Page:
Any person living or traveling in Wisconsin could carry a concealed weapon without a license under a bill Republican lawmakers on Wednesday urged a legislative committee to advance.
The bill, authored by Rep. Mary Felzkowski, R-Irma, and Sen. David Craig, R-Big Bend, also would eliminate current state-mandated training to carry hidden weapons and allow Wisconsin residents with a license to carry a concealed weapon to bring firearms into schools unless school officials post signs prohibiting them.
The bill repeals the state’s gun-free school zone law and reduces the penalties for violating school rules banning guns from a felony offense to a misdemeanor or fine.
Craig and Felzkowski told the committee before a packed hearing expected to last hours that the legislation strengthens Wisconsin residents’ constitutional right to keep firearms especially for self-defense. Felzkowski emphasized an important aspect of the bill would allow law-abiding citizens who can carry weapons openly to now “throw a sweater on.”
“Right now I can go to Gander Mountain and buy (a handgun) and strap it to my hip — what I cannot legally do is throw a sweater on,” Felzkowski said. “That’s what we change.”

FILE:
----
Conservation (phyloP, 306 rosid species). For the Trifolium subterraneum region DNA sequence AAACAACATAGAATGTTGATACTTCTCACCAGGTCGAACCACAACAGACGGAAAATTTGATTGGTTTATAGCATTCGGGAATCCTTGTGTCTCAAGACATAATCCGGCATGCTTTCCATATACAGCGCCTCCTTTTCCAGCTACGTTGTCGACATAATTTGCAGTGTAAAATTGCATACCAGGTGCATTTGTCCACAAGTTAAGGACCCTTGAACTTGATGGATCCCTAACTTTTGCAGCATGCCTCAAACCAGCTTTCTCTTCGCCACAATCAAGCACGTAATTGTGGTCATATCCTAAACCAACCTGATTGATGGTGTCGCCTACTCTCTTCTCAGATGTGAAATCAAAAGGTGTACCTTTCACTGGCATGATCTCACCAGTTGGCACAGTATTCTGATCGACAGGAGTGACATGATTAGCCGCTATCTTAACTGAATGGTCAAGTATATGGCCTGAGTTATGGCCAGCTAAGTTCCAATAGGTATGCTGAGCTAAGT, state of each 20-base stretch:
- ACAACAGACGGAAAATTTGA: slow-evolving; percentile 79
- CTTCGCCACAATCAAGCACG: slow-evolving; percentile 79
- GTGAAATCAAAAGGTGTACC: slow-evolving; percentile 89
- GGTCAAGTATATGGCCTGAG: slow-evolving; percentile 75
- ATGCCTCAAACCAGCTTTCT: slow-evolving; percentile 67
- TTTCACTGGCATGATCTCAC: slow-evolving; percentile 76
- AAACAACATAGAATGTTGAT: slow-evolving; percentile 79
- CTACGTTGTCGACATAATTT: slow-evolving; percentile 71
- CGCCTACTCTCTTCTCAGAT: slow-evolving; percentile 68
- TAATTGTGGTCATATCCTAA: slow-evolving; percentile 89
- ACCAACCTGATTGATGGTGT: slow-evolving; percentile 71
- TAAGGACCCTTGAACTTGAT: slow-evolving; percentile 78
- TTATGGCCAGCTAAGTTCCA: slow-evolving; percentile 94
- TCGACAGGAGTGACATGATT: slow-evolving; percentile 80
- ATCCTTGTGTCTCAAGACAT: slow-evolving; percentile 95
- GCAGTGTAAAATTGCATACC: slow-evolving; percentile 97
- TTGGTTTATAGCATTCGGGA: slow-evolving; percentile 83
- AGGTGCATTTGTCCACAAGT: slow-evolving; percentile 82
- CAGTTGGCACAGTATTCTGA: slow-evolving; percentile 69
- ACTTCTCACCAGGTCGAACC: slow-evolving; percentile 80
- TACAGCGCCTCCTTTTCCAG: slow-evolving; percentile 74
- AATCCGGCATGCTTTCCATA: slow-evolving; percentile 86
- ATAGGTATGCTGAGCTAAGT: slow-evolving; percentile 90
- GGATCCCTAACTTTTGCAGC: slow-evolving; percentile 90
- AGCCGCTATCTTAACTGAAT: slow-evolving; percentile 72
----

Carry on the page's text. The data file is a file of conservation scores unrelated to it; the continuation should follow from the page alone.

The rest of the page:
First, this is a pure civil rights issue. Keeping and bearing arms is one of the civil rights actually guaranteed by both our state and federal constitutions. There is no rational argument to continue allowing government to curtail that right in this manner.
Second, this is a practical matter to clean up the state law where it conflicts with federal law – and with other state laws, for that matter.
I’m sure this hearing will go on for far too long and the same old tired arguments that were trotted out against concealed carry will be flogged again. All of those arguments have been discredited by reality. And there are already 14 other states that already have a form of Constitutional Carry. Wisconsin is hardly being a pioneer in this regard. Let’s get this done.
I am in favor of the Bill but I have long been on the fence concerning Constitutional Carry. Not because I opposed our Second Amendment but because of the shortcomings of the market place to deal with carrying a firearm or other form of self-defense.
I would like to see the Bill include language for the State of Wisconsin to promote firearms training, expand use of law enforcement’s private ranges (due to the scarcity of public facilities), allow use of public facilities for firearms training and define limits for local municipalities to block construction of gun ranges in the interest of expanding public facilities. I have been fortunate to have had instruction in this area but I still would gladly signup for more classes if it were available.